‘We put our money where our mouth was as an as­so­ci­a­tion’

Páirc Uí Chaoimh’s newly ap­pointed sta­dium op­er­a­tions man­ager, Bob Ryan, on the chal­lenges faced and ob­sta­cles over­come in de­liv­er­ing a state-of-the-art fa­cil­ity in the heart of Cork.

Irish Examiner - Supplement - - PÁIRC UÍ CHAOIMH SPECIAL - In­ter­view by Michael Moyni­han

Q: When did the re­de­vel­op­ment of Pairc Ui Chaoimh become a re­al­ity for you?

A:

I’m in­volved since 2010, when I was vice-chair­man of the board. I was in­volved in the early plan­ning of the re­de­vel­op­ment, the ap­point­ment of dif­fer­ent con­sul­ta­tions and so on. Then we got into the plan­ning process, the An Bord Pleanála ap­peals process, and then it went out to ten­der. There was the chal­lenge of get­ting the right con­trac­tor, ma­noeu­vring the sys­tems to get the best deal for the GAA ... it con­sumes you, re­ally. It’s been re­lent­less for three or four years.

Q: In a project of that size, do the headaches come out of nowhere along­side the ex­pected chal­lenges?

A:

Ab­so­lutely. In May 2014 we were lucky enough to get a grant of €30 mil­lion from the Govern­ment — and then a process be­gan in re­la­tion to Euro­pean fund­ing, which was some­thing we never foresaw.

It took 18 months to get that over the line in terms of com­pe­ti­tion law and so on — that was cer­tainly an ed­u­ca­tion, some­thing we never dreamed of fac­ing. We were think­ing it was more along the lines of clubs get­ting Lotto grants long ago, maybe, but this was a hugely in­volved process. The com­pli­ca­tions of get­ting fi­nance in place, mak­ing sure ev­ery­one was paid ... those were all chal­lenges. You had to com­mu­ni­cate with people, ar­gue with them — and then sit down for a cup of tea with them an hour later. That’s con­struc­tion.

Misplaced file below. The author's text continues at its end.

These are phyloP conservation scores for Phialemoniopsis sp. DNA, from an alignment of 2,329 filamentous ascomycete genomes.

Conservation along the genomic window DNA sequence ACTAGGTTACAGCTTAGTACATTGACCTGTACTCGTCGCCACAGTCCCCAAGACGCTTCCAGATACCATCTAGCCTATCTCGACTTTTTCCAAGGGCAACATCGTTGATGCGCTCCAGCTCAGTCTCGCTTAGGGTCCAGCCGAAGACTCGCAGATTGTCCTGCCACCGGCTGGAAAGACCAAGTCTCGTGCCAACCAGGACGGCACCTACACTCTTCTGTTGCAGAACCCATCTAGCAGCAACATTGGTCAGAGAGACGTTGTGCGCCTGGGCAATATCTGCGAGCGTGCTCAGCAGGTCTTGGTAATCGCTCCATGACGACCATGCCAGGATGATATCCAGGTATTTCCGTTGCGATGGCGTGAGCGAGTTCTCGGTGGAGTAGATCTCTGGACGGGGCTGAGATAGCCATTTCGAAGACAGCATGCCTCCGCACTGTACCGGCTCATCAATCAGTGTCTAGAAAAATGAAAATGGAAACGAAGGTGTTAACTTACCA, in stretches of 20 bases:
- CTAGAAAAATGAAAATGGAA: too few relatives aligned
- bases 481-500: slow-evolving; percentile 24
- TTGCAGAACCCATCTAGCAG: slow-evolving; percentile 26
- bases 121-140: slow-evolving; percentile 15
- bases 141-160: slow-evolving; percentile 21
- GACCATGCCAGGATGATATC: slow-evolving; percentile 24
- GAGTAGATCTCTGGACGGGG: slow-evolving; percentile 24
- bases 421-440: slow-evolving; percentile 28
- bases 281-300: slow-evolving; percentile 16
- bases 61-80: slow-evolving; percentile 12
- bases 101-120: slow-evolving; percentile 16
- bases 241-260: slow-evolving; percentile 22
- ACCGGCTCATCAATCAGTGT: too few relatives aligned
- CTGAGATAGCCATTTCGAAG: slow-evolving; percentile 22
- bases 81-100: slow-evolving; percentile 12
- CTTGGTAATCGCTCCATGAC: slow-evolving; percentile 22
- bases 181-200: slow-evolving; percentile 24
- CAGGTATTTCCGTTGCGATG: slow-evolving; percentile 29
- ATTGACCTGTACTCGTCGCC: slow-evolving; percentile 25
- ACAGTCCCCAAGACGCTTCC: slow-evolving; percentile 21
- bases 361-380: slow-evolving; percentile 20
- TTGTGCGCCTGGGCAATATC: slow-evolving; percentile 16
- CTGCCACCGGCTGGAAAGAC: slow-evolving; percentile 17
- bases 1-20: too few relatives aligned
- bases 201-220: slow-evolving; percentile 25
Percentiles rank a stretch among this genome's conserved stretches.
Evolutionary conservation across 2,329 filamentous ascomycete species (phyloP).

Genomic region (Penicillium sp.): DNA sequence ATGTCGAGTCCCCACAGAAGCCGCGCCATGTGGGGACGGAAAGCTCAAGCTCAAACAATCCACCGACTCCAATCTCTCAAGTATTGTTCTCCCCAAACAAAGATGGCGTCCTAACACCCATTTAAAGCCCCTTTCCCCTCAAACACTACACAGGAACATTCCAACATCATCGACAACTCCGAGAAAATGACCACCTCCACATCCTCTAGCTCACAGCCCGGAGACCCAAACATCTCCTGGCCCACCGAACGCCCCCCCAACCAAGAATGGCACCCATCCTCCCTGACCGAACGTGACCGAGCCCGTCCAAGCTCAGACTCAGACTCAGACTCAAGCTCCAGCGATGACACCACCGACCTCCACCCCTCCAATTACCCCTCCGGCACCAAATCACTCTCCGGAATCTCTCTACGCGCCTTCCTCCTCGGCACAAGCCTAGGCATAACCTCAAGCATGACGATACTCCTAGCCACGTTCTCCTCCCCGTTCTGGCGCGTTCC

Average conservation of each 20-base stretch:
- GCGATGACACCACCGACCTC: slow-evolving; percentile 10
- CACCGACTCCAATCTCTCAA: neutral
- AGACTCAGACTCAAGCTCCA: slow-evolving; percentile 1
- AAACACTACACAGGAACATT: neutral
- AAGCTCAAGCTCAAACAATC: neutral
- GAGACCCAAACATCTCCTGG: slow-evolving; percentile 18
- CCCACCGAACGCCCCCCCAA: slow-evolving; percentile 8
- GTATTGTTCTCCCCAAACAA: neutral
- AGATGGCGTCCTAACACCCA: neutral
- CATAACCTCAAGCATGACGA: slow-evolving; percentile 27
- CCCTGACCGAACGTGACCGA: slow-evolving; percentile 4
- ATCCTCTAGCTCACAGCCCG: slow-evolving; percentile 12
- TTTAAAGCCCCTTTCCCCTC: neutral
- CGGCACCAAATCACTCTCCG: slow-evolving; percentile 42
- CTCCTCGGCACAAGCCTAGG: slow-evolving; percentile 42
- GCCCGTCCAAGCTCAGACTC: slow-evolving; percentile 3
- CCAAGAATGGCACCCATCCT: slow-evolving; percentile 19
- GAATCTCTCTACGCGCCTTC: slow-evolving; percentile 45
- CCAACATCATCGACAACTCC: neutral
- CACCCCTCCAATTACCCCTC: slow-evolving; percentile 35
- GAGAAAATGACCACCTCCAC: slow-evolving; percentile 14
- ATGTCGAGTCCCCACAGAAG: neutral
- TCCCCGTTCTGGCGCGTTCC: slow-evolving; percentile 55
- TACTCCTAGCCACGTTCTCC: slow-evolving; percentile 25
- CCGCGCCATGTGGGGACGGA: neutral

Q: Did the up­turn in the econ­omy present par­tic­u­lar chal­lenges in get­ting good qual­ity work­ers, for in­stance?

A:

We prob­a­bly just hit the up­turn in the con­struc­tion econ­omy and that meant prices were go­ing up. That was one chal­lenge.

And get­ting good labour was an­other, cer­tainly. A lot of very good people had left for Aus­tralia and Amer­ica, for in­stance.

We were lucky that Sisk’s are such an ex­pe­ri­ence com­pany. Tough op­er­a­tors who ex­tract the best deal for Sisk’s, which is their pre­rog­a­tive, but they also get the best people to work for them, so that was a huge help.

Q: How ben­e­fi­cial will the new sta­dium be to the city and county?

A:

It’s a unique project to have a big sta­dium in the mid­dle of a pub­lic park, so the in­ter­faces be­tween us and Cork City Coun­cil are in­ter­est­ing. It’ll be a learn­ing process but we’ve built a good sec­tion of the pub­lic park for the city as part of the agree­ment. The fa­cil­ity is go­ing to ben­e­fit the en­tire city and county in many ways. This week­end there’ll be a huge in­flux of vis­i­tors to the city; by last week­end both stands were sold out for both days (All-Ireland quar­ter-fi­nals). That’s 46,000 people be­fore the ter­races are con­sid­ered. There isn’t a ho­tel room avail­able in Cork this week­end either.

Q: How sig­nif­i­cant will other events be — not just con­certs, other sport­ing events?

A:

Amer­i­can foot­ball, all of that is in the mix, and we’d be only too happy to get any deals and games we can in that re­gard. Ob­vi­ously our key fo­cus is on pro­mot­ing our own games and mak­ing sure they are looked af­ter, and ul­ti­mately the plan is that the sta­dium will feed in fi­nance to build up Cork teams and un­der­age de­vel­op­ment squads, and so on.